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126 The Clemency of the Queen n 33 Literary representations of mercy, and particularly Elizabeth’s mercy, participate in constructing and debating the image of the merciful queen. In The Faerie Queene, Spenser is deeply concerned with questions of mercy, equity, justice, and judgment. Chapter Two is a study of the ambivalent representations of mercy in The Faerie Queene. Throughout the poem, Spenser reveres Elizabeth’s mercy as an aspect of her royal image even as he criticizes mercy as a policy.
By contrast, when the heroic Arthur meets the desolate lady, he listens sympathetically to her story and puts himself at her service. The satyrs’ pity for Una suggests that such compassion might be natural: when they come upon her in the forest, They in compassion of her tender youth, And wonder of her beautie souerayne Are wonne with pitty and vnwonted ruth. 5–7) Their “ruth” is “unwonted,” that is, unaccustomed. They have not been taught to react compassionately but do so spontaneously. 7). The episode has been interpreted in a number of different ways, though always there is the general sense that the satyrs reflect some natural human inclination toward God even if one has not been taught what Spenser and his audience would regard as religious truth.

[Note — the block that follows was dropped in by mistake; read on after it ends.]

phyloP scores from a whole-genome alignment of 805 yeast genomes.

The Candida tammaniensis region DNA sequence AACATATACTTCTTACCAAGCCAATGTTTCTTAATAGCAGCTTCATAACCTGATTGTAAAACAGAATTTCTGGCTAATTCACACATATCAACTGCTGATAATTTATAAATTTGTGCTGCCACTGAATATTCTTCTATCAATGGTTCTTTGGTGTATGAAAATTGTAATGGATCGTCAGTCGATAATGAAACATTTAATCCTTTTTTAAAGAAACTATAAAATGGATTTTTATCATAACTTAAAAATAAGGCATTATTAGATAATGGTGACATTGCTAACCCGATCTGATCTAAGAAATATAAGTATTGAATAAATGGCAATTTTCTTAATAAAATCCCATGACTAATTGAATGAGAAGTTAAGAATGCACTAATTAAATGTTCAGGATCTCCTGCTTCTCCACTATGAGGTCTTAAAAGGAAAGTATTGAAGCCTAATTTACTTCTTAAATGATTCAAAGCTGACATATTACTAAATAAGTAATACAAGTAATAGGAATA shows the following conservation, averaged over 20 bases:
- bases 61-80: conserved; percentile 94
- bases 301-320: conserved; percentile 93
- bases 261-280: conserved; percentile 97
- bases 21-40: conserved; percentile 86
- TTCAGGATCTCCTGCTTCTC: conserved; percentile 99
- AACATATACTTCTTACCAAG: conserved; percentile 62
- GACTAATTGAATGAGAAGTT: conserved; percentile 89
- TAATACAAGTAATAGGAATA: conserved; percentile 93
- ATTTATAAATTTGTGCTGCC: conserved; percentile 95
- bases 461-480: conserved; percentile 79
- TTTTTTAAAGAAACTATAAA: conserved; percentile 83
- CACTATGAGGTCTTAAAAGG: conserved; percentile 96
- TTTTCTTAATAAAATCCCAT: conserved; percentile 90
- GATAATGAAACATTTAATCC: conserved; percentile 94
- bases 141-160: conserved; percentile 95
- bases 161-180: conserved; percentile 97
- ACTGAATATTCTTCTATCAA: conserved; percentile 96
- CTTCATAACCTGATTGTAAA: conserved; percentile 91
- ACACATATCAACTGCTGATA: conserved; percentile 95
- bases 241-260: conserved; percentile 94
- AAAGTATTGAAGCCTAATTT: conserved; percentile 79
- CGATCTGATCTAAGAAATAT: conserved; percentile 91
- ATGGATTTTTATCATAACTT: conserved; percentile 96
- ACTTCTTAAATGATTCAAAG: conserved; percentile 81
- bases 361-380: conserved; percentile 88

Mercy the nurse, who seems to represent divine mercy, as well as human acts of mercy in the House of Holiness are all virtuous and necessary components of salvation. The only other character in The Faerie Queene who directly represents mercy is Book V’s Mercilla, the queen of mercy. But in Book V, mercy is presented in the context of Justice rather than Holiness, so “mercy” does not mean God’s mercy to humanity, but rather human expressions of mercy in the context of the pursuit of justice in human society.